The (Social) Media Observatory is funded as an open science research infrastructure within the Research Institute for Social Cohesion (FGZ) and is a sub-project of the MRML. The core task of the SMO is the long-term monitoring of relevant digital communication on selected internet platforms and online news media to answer social science research questions and to support corresponding research projects.

Further information on the institute can be found on the HBI website.

Right-Wing Studies Knowledge Network – Wi-REX

Right-wing extremism is a core problem of democratic societies. In order to analyze the phenomenon comprehensively, to counter its effects decisively and to target prevention in a well-founded manner, knowledge and findings from various disciplines within academia as well as from government and civil society practice are needed. The need for reliable information is high in both politics and society. The research on right-wing extremism that is currently available is diverse, but there has been a lack of comprehensive and timely exchange between research, practice, and society.

The Right-Wing Studies Knowledge Network (Wi-REX) aims to contribute to the networking and consolidation of the field of research on right-wing extremism. It wants to bring together the already existing knowledge from different research and work areas wisely and put it up for discussion. It wants to recognize and classify new developments, perceive questions of tomorrow and develop answers to them. It is precisely the exchange of observations, findings and approaches to the topic that requires an independent knowledge network.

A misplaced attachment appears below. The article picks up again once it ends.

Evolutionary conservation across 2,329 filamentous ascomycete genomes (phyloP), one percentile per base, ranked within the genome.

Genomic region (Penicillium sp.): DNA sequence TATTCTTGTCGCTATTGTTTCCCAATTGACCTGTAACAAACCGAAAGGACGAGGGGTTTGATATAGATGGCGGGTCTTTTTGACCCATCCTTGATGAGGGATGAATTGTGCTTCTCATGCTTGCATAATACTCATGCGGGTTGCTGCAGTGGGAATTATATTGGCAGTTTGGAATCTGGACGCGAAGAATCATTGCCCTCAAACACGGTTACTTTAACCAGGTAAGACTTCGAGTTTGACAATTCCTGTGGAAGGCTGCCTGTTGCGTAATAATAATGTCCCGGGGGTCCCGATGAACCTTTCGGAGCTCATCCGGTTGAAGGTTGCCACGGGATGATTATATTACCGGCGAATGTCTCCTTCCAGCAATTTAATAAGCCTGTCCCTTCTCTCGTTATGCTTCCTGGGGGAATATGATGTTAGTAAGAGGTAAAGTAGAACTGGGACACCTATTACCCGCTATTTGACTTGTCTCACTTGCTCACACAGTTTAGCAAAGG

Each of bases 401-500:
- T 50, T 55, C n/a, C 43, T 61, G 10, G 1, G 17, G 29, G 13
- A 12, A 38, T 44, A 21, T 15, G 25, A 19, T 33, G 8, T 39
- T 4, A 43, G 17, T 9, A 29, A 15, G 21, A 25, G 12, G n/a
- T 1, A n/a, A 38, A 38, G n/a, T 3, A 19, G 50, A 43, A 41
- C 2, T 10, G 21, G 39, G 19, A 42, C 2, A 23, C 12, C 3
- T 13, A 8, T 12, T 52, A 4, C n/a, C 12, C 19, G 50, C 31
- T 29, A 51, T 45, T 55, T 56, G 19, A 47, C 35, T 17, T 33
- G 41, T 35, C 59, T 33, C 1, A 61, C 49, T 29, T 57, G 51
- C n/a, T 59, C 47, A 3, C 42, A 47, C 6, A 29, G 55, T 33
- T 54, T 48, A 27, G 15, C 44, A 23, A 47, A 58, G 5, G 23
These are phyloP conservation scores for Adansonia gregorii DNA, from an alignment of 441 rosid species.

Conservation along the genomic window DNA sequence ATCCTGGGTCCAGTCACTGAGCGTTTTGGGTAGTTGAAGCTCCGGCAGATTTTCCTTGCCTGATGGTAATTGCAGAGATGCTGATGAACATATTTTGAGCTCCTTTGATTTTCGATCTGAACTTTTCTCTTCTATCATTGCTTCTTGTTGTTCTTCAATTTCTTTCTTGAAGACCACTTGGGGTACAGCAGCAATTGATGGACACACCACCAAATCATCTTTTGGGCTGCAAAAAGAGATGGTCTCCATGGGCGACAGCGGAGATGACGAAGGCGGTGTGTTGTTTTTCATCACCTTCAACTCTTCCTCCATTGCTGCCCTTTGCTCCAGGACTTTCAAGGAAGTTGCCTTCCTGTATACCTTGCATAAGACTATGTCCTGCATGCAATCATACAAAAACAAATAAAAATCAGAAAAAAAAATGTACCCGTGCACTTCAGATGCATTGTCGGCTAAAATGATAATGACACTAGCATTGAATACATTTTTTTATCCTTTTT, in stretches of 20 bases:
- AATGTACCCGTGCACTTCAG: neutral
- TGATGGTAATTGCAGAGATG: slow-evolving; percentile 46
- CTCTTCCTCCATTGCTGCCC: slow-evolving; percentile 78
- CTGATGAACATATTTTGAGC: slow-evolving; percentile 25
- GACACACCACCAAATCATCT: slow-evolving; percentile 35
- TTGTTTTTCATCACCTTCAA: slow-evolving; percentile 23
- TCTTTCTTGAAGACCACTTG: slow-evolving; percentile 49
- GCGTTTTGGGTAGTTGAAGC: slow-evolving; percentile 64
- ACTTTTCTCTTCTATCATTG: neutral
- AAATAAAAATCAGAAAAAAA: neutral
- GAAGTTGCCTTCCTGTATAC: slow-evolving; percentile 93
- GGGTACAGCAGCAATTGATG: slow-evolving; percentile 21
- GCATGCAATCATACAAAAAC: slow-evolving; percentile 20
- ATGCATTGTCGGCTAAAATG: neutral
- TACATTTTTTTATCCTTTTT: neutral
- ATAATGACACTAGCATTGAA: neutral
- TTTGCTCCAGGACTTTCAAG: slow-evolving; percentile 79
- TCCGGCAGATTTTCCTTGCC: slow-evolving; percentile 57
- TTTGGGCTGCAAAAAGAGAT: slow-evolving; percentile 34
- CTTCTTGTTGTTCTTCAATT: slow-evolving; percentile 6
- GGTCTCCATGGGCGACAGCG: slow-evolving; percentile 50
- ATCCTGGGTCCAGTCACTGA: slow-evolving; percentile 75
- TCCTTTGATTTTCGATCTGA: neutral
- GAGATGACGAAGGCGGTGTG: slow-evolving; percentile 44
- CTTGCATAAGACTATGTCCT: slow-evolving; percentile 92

Wi-REX attempts to take stock of right-wing extremism and relevant research in order to document potentials as well as necessities for more support. In addition, the aim is to identify starting points for strengthening and (self-)critically developing research on right-wing extremism and, ultimately, to make a contribution to combating right-wing extremism and its diverse manifestations in German society.

Wi-REX aims to strengthen younger scholars in their research on right-wing extremism, to bring together knowledge, to ensure its dissemination, and to connect the knowledge base of civil society with the knowledge base of academia. Our aim is to build a dynamic network that is open to innovation and continuously evolving.

The Knowledge Network does not function as a service provider for consulting on the topic of right-wing extremism and does not offer a direct networking “service”. It does, however, initiate exchange processes and content-related debates that can take place through the collective identification and analysis of problems and challenges related to right-wing extremism (research), as well as through the development and application of approaches to solutions. In this way, the Knowledge Network creates a process in which academics and other actors working on right-wing extremism can actively participate.

Wi-REX stands on three platforms: Research, Transfer, and Young Scholarship

The Platform Research creates spaces for interaction and reflection in which diverse topics and interpretations can be discussed amongst researchers. It also generates an overview of the state of right-wing extremism research.

The Platform Transfer explores where and how knowledge about right-wing extremism is generated in the field of practice and civil society, and what needs and expectations actors from practice and civil society have in connection with research and knowledge transfer. Based on these analyses, transfer formats will be developed and implemented that are tailored to the specific needs of the target groups.